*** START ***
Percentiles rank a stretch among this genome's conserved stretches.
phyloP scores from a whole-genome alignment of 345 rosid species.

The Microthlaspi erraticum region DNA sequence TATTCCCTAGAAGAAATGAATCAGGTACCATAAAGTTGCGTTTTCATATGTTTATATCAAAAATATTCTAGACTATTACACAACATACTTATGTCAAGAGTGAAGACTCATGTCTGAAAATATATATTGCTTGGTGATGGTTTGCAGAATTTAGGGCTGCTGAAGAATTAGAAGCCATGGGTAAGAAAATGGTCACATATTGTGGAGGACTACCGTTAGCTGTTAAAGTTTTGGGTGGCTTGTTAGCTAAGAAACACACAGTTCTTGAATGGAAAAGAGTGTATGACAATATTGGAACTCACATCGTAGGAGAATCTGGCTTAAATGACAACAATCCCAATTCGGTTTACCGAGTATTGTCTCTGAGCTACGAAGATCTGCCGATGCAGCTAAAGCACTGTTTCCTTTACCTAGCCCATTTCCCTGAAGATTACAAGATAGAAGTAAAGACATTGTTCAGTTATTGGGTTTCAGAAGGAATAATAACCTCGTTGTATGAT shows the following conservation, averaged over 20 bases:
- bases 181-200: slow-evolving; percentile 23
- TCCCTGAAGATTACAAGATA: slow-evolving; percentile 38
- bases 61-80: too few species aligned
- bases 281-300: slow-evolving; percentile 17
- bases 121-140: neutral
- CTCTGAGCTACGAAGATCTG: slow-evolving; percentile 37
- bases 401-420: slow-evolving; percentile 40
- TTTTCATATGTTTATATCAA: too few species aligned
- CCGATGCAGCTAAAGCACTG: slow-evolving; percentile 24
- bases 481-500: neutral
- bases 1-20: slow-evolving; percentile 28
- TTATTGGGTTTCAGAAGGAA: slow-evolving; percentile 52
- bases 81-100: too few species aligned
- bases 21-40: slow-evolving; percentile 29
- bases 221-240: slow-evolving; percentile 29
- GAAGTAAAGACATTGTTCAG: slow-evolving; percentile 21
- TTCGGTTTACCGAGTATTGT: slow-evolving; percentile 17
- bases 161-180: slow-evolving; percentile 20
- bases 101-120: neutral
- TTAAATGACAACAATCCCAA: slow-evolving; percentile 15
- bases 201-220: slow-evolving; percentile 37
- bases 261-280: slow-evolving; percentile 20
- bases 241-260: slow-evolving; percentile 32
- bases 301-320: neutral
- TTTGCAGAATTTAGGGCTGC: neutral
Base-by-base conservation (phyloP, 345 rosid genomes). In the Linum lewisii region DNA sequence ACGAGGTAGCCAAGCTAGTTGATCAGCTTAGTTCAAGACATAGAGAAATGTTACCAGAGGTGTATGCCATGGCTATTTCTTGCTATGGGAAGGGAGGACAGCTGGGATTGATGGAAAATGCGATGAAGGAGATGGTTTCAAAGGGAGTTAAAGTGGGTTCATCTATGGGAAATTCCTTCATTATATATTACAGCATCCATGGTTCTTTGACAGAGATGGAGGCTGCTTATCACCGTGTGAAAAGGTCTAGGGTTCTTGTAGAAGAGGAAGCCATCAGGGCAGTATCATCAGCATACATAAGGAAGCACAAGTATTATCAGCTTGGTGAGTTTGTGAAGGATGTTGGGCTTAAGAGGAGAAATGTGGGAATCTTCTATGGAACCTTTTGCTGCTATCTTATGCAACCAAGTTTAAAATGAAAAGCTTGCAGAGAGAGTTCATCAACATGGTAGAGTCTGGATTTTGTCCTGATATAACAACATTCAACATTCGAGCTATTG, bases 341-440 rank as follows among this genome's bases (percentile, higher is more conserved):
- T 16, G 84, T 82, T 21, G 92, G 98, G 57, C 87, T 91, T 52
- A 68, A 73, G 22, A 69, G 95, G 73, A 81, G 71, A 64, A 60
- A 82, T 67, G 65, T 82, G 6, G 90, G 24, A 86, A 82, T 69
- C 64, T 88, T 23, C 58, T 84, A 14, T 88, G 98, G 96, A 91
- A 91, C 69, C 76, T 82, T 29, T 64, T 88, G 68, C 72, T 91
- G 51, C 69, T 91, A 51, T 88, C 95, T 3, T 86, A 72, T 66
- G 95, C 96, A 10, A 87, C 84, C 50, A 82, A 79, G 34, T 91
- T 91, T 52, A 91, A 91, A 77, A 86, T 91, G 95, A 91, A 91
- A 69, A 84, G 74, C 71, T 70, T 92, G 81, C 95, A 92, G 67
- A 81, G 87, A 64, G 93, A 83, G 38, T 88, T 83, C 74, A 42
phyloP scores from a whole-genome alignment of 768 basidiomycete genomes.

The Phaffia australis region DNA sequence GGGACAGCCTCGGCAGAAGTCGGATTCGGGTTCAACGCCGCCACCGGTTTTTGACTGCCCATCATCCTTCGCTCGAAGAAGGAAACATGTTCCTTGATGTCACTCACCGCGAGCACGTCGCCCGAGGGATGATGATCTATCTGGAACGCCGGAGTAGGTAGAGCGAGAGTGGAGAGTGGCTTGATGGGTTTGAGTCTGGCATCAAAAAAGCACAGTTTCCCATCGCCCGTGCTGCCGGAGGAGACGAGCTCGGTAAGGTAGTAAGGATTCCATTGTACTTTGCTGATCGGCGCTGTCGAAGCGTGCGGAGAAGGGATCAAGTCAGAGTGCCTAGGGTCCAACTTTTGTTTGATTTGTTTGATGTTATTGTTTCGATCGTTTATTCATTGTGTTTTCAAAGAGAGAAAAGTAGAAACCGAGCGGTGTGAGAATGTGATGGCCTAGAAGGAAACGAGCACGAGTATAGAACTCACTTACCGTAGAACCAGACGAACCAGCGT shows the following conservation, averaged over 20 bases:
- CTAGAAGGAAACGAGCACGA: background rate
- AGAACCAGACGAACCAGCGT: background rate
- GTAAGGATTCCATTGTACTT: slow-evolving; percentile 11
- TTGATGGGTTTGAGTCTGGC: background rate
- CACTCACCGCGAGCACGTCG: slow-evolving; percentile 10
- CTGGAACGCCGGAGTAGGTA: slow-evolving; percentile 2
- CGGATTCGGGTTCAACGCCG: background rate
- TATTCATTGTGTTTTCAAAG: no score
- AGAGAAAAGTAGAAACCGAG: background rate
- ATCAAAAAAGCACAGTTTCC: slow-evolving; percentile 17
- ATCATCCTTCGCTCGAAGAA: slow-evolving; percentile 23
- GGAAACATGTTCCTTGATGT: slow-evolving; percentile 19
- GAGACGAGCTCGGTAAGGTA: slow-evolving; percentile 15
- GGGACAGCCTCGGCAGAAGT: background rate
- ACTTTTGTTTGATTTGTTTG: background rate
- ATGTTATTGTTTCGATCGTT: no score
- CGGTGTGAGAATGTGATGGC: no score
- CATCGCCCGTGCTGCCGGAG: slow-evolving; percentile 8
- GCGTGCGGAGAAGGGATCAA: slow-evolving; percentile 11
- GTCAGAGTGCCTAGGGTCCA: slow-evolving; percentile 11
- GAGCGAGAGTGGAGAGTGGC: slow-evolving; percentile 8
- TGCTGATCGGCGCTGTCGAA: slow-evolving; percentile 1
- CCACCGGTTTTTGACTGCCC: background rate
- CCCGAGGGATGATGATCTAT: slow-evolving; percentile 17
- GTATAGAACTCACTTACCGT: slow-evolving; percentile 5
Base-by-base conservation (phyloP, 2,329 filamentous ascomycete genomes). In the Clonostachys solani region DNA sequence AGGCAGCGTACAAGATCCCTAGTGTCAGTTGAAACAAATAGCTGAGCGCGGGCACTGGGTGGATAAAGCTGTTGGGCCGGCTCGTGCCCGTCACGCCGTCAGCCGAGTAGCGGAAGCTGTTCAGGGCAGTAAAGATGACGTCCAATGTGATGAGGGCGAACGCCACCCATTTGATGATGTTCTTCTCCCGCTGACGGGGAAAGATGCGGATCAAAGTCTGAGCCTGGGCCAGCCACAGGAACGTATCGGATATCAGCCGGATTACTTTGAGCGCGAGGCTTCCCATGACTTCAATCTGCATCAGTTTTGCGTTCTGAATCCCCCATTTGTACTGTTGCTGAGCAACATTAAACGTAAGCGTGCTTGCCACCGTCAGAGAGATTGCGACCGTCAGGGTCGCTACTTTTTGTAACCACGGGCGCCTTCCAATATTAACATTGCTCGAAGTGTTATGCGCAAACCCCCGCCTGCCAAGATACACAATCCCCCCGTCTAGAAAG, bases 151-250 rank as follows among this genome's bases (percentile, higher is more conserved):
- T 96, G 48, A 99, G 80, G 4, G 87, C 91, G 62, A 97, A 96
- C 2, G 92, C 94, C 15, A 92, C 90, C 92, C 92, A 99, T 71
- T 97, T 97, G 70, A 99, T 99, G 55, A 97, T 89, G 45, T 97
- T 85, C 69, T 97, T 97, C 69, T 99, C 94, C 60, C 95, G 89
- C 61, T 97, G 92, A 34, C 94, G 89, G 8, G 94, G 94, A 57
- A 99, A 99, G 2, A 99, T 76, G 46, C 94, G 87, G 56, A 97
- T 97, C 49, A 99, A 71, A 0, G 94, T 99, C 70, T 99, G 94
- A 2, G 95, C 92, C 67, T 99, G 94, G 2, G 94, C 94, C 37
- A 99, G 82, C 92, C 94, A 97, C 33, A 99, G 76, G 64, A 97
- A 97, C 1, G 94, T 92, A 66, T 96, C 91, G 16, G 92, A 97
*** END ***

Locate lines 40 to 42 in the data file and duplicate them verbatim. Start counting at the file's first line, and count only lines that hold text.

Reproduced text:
phyloP scores from a whole-genome alignment of 768 basidiomycete genomes.

The Phaffia australis region DNA sequence GGGACAGCCTCGGCAGAAGTCGGATTCGGGTTCAACGCCGCCACCGGTTTTTGACTGCCCATCATCCTTCGCTCGAAGAAGGAAACATGTTCCTTGATGTCACTCACCGCGAGCACGTCGCCCGAGGGATGATGATCTATCTGGAACGCCGGAGTAGGTAGAGCGAGAGTGGAGAGTGGCTTGATGGGTTTGAGTCTGGCATCAAAAAAGCACAGTTTCCCATCGCCCGTGCTGCCGGAGGAGACGAGCTCGGTAAGGTAGTAAGGATTCCATTGTACTTTGCTGATCGGCGCTGTCGAAGCGTGCGGAGAAGGGATCAAGTCAGAGTGCCTAGGGTCCAACTTTTGTTTGATTTGTTTGATGTTATTGTTTCGATCGTTTATTCATTGTGTTTTCAAAGAGAGAAAAGTAGAAACCGAGCGGTGTGAGAATGTGATGGCCTAGAAGGAAACGAGCACGAGTATAGAACTCACTTACCGTAGAACCAGACGAACCAGCGT shows the following conservation, averaged over 20 bases:
- CTAGAAGGAAACGAGCACGA: background rate